Review by Camden Ferrell
Agatha Christie is one of the most accomplished mystery writers in history, and director Kenneth Branagh is no stranger to adapting her work, having made Murder on the Orient Express in 2016. Death on the Nile is Branagh’s adaptation of Christie’s novel of the same name. Despite having great source material and a talented cast, this movie is a barely passable mystery that suffers from its execution and overall aesthetic.
Acclaimed detective Hercule Poirot finds himself in Egypt where he joins a wedding party on the Nile. After a murder, he must investigate it and find the culprit. This is a standard set up for murder mysteries, and while it’s nothing new or revolutionary, it still has the potential to entertain audiences.
The script was penned by Oscar-nominee Michael Green, who also wrote the screenplay for Branagh’s previous Christie adaptation. His writing embodies an over-the-top and extravagant style and tone that make the movie hard to take seriously. While it was clearly intentional, it only works on a purely superficial level. For those who have read the novel, there might not be much to enjoy from the movie. This also holds for people who can deduce the ending fairly early on as the mystery is one of the biggest parts of the viewer’s experience. While he can’t change the original ending, the script could have done a better job of maintaining its mystery longer.
The acting throughout this movie was underwhelming considering the amount of talent on screen. The best performances came from Annette Bening and Emma Mackey even though they both weren’t performing as well as they have proven to be in the past. The rest of the cast, despite not being horrific, was mostly forgettable in their respective roles.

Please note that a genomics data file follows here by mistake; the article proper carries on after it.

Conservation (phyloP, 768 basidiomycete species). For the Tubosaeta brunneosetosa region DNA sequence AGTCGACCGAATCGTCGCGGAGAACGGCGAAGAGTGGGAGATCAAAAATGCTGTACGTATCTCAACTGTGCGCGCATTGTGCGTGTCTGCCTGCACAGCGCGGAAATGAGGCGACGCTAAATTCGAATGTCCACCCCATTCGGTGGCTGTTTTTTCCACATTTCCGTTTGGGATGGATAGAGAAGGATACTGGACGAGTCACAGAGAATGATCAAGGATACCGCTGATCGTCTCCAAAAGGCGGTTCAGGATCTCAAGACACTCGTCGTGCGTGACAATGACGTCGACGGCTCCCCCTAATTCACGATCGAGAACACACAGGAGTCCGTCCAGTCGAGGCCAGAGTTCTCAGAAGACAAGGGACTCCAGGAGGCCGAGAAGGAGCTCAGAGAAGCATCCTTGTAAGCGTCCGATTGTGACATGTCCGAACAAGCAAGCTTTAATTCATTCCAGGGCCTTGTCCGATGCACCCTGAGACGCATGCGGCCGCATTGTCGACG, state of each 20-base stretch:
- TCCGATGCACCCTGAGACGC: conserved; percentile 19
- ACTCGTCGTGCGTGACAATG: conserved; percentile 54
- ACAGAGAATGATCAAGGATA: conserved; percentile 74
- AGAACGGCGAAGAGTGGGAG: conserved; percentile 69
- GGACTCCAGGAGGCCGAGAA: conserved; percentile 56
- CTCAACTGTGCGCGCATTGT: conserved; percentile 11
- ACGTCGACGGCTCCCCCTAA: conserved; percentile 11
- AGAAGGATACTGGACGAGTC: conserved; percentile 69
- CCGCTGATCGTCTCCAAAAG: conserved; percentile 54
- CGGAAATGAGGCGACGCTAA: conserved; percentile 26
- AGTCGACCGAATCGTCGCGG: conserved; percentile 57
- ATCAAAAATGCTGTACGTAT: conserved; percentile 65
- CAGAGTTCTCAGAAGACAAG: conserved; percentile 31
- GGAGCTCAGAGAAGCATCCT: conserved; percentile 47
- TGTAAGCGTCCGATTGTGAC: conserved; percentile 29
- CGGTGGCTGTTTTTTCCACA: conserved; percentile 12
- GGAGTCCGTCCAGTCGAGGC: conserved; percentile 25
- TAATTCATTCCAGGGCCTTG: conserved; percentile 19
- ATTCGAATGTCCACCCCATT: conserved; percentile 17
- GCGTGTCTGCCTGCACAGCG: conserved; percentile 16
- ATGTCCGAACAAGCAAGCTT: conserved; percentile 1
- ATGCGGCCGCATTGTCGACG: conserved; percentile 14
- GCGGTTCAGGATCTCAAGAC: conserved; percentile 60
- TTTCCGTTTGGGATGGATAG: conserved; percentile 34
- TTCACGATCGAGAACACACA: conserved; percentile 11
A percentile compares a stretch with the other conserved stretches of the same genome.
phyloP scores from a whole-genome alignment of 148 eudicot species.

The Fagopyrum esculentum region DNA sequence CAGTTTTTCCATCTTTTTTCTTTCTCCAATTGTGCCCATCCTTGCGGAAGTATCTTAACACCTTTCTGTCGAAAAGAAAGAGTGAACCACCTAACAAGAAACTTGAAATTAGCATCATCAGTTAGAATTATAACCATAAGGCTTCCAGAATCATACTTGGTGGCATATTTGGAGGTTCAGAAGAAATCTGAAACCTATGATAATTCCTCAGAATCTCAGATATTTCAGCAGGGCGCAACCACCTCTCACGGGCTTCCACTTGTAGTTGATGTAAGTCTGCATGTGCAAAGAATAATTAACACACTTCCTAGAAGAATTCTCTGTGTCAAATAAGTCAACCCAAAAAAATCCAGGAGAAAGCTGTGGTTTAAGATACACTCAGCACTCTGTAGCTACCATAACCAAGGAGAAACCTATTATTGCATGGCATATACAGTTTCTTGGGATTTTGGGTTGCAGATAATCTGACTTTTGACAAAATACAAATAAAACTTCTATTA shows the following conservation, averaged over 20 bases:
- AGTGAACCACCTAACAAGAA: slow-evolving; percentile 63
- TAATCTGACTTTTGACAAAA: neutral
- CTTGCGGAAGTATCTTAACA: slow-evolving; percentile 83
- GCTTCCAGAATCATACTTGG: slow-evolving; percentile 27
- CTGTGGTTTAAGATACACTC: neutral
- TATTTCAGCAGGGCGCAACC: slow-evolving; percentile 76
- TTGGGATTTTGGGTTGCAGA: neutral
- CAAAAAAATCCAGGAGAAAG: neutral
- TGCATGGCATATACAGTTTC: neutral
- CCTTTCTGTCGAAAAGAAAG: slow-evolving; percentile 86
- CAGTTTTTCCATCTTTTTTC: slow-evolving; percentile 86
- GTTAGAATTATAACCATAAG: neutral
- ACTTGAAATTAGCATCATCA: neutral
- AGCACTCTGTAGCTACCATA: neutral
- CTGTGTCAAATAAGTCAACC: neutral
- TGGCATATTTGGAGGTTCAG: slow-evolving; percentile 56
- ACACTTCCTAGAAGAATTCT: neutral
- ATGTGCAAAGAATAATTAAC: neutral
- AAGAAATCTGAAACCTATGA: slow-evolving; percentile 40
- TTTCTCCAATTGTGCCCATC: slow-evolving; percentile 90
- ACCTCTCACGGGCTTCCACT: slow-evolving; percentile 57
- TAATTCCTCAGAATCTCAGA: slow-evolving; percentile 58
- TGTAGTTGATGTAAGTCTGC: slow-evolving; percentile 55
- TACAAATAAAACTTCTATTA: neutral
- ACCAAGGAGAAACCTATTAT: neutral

Even though the movie is still mostly entertaining, it’s through no help from its execution. The pacing is erratic, and the visual effects are purposefully oversaturated to the point of looking far too artificial. The camerawork is also unhinged and has a lot of distracting moments. Branagh has proven himself to be a talented director, but this movie might end up being seen as one of his lesser works.
Death on the Nile is your standard murder mystery that might be too predictable for most audiences. It barely succeeds at being an entertaining film, but that is mostly due to the inherent nature of the story. The acting, effects, and execution leave a lot to be desired, and it may not be the adaptation that Christie fans would like.
Death on the Nile is in theaters February 12.